Making a game w/ Spark Core, better way than post request?

Hi all,

I am planning on making a game using my Spark Core, but am not sure the best way to go about it. Originally I was planning on making a webpage with several buttons and when clicked would send an ajax post to the spark core where it would react accordingly. However, I am worried that this method may result in delay, a situation I am trying to avoid. Do you guys have any other suggestions on how to handle this?

Hi @lbruder,

If you can, direct TCP/UDP sockets / communication on a local network will always be the fastest. If you’re doing a POST request and you’re not on the same network, you can send it to the API and do a spark function instead, which might save you some processing time. A POST request directly to the core might be a lot of overhead, unless that’s something Webduino can do?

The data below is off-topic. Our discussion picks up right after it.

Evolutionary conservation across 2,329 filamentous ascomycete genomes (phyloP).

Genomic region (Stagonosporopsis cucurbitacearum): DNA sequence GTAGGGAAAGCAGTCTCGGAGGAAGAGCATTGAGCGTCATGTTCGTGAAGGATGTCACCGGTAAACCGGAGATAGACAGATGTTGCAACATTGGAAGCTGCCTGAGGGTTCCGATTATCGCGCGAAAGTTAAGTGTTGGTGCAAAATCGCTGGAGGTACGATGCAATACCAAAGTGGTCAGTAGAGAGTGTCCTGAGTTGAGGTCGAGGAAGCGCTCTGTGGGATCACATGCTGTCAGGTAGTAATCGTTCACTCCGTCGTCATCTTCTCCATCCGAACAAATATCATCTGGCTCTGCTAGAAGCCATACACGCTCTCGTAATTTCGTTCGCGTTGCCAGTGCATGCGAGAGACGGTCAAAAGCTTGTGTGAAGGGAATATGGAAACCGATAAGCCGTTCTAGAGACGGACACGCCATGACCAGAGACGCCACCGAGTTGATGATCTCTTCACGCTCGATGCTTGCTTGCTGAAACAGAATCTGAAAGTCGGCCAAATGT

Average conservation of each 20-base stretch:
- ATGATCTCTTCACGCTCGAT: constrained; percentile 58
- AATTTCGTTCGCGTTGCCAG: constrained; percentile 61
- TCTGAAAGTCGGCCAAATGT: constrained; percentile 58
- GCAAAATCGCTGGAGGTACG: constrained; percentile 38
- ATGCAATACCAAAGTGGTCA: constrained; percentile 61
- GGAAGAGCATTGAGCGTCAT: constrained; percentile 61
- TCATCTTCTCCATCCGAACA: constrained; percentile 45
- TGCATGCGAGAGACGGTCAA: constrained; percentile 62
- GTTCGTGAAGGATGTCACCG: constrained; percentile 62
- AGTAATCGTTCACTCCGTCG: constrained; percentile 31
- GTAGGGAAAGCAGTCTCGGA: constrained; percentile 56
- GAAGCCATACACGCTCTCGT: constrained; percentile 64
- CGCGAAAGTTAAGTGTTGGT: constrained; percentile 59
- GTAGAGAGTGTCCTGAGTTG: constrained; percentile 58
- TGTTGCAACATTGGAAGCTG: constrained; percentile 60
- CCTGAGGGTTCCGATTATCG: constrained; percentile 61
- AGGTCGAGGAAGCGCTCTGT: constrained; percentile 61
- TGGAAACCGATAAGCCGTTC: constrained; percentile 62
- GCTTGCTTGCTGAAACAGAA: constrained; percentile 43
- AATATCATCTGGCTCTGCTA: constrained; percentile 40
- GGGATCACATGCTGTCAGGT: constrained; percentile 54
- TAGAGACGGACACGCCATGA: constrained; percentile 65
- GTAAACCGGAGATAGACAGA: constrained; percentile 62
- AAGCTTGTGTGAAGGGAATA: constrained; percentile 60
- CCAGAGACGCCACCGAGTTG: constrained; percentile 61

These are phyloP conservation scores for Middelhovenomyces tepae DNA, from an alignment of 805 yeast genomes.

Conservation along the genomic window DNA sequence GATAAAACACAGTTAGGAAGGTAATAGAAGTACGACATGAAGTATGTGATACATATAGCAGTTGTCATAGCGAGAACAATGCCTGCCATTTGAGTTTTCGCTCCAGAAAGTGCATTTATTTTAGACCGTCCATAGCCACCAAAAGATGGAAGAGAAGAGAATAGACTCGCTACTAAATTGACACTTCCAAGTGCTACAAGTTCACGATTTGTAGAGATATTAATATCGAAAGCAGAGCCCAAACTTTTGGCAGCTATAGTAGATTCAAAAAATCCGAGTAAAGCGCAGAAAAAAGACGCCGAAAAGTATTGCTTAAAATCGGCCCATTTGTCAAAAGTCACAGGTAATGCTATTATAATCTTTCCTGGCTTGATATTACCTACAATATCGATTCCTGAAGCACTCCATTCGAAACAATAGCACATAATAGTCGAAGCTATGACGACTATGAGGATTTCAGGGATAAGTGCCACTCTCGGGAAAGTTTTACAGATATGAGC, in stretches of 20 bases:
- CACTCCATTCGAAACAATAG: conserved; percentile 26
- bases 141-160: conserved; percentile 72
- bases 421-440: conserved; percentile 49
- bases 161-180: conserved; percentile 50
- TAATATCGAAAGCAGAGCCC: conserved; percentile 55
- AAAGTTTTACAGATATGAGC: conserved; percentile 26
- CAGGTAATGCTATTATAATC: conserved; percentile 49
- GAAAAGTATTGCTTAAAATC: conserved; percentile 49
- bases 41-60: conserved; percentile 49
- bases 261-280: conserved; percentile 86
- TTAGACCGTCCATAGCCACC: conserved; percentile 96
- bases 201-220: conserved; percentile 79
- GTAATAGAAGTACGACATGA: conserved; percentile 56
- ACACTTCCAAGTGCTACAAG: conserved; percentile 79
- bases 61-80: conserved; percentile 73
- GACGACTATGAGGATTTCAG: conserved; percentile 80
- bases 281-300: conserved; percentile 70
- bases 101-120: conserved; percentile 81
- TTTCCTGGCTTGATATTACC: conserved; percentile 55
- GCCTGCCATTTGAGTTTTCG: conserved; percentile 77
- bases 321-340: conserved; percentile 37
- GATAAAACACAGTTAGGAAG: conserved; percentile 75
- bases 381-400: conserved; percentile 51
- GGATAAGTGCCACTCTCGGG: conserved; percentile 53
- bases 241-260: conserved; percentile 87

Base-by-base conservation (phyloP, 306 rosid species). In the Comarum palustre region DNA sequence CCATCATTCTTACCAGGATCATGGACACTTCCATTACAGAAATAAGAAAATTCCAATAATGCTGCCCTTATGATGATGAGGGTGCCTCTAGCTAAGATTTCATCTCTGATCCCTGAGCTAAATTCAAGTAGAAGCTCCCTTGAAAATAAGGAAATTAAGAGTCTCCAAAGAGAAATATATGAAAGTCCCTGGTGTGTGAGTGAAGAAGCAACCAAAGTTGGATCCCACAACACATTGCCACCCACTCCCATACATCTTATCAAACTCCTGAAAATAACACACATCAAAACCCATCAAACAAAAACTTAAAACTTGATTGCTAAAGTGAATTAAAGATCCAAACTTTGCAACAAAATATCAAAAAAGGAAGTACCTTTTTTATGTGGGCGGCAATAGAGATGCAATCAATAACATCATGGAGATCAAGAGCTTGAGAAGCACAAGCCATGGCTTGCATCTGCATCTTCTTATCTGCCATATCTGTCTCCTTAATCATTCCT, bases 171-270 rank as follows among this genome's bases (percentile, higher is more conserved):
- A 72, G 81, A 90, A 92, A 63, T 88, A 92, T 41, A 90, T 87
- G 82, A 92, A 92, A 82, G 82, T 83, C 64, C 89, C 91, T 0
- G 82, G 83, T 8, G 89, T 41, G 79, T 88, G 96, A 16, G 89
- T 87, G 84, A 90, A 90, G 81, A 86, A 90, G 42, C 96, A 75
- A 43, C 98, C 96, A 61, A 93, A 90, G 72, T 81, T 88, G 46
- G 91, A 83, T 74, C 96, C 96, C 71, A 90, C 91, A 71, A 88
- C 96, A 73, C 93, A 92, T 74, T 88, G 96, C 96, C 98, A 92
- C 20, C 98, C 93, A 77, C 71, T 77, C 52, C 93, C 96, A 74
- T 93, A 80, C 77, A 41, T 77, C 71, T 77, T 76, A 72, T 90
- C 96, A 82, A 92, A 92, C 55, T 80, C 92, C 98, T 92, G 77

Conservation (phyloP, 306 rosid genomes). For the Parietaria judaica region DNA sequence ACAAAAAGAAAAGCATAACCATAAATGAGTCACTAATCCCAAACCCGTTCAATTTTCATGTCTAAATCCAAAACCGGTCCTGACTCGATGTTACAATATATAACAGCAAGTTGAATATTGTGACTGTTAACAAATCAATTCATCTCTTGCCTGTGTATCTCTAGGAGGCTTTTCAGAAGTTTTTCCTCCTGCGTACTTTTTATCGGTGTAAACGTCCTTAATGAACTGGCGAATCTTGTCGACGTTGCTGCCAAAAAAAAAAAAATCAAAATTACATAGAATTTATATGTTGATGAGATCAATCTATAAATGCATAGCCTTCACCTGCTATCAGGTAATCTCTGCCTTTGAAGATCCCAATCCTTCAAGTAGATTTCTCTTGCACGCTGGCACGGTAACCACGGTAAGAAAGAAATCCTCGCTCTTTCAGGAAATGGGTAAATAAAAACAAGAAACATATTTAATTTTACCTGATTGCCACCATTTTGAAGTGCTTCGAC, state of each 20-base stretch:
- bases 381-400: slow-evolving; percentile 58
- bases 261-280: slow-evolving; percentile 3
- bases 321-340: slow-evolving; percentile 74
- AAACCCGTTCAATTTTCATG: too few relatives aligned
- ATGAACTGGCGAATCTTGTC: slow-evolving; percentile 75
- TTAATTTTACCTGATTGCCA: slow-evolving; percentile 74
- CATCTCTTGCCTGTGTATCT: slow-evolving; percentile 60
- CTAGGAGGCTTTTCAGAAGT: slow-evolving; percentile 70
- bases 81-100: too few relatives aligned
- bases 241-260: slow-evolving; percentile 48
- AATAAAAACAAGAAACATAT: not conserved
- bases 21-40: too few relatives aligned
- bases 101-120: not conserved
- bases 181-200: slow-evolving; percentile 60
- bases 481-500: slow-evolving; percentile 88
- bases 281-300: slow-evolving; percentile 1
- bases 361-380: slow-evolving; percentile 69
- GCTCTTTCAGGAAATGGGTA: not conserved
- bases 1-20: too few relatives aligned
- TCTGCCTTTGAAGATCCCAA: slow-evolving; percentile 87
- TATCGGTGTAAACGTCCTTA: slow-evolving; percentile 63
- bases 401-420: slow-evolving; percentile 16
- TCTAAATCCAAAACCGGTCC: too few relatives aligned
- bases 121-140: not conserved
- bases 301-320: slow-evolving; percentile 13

There are lots of great examples for controlling cores quickly over the local network, one popular one is VoodooSpark - https://github.com/voodootikigod/voodoospark

I hope that helps!

Thanks!
David

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what do you think the best way to do a tcp connection would be? a cgi script possibly? not too familiar with the web side of things, more familiar with the embedded side… it will be on the local network

Maybe if I explained it better it would help… I want to make a website hosted on my rpi where I can have a website with a simple left and right button. When these are clicked, I want to send some kind of AJAX message to where I can get a message like “Player 1 : Left” to the Spark Core with the least amount of latency. I’ve looked at Webduino a bit, but I’m not sure if it’s exactly what I’m looking for